The death of photography?


I have read recent articles claiming the digital age is killing photography, that everyone now is capable of taking high resolution images just by using mobile phones.

This is true, however, it doesn’t make everyone a photographer. It’s like saying, everyone has a cooker therefore everyone’s a chef.

I have many wonderful friends who enjoy photography and I receive satisfaction sharing some awesome ideas with them.

The danger arises when someone takes on a wedding without any experience, simply because they’ve invested in a big lens.

I have had to jump in and save a couple of enthusiasts more than once over the years. I did it with pleasure and I’d like to think I’m a nice person.

Many moons ago I wouldn’t dream of using someone’s big day as a practice run. I started off shooting models, bands and actors. I must say the biggest buzz has been shooting weddings.

I love people in general so street photography and real life scenarios is high on my list. I have used all these other styles and techniques to enhance my wedding photography.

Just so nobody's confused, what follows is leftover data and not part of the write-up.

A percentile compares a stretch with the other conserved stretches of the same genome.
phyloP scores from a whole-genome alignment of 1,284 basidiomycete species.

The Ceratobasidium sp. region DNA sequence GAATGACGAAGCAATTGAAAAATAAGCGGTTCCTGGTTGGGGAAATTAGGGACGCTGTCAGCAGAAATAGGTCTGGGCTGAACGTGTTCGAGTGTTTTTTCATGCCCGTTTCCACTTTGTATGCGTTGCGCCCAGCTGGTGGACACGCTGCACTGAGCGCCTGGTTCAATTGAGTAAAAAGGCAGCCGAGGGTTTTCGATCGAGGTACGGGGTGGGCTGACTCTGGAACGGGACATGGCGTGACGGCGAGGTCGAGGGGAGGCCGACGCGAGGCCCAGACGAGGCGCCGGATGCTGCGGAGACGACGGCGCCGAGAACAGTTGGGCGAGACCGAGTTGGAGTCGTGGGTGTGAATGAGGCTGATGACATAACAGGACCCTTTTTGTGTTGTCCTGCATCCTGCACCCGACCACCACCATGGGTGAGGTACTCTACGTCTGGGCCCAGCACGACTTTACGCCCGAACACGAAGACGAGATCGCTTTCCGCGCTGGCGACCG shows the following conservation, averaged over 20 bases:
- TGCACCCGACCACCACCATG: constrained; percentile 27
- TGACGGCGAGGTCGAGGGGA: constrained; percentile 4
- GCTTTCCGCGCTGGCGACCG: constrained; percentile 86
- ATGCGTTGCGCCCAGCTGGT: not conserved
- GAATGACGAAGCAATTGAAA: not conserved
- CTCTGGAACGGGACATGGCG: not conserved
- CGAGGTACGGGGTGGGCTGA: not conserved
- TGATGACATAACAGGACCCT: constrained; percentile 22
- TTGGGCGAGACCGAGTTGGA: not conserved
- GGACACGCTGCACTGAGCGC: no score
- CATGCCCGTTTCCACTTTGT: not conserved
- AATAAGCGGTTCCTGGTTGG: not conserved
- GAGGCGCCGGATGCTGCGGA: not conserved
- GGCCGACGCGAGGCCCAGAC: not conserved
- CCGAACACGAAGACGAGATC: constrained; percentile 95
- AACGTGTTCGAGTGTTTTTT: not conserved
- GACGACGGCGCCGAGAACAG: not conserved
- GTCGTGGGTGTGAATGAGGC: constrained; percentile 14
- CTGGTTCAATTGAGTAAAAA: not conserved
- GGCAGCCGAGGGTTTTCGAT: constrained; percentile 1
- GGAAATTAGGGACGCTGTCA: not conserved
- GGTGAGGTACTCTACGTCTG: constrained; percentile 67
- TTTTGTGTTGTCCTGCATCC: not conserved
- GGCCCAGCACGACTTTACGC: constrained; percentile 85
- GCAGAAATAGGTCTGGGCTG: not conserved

It didn’t happen overnight because It wasn’t my intention to do weddings at the start, it’s something I fell in love with over time

There has always been a stigma attached to wedding photographers, however, I disagree with that synopsis. In fact I have taken some fashion photography friends to numerous weddings who say they would never do it because there is added pressure attached to it.

It takes a lot of guts doing weddings, all the more reason why someone has to really know their stuff before taking on assignments. I conclude photography as an art-form is alive and well.

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Picture of Fuoco Photography

Fuoco Photography

Andreas Yiaismi | Cromer | Norfolk UK

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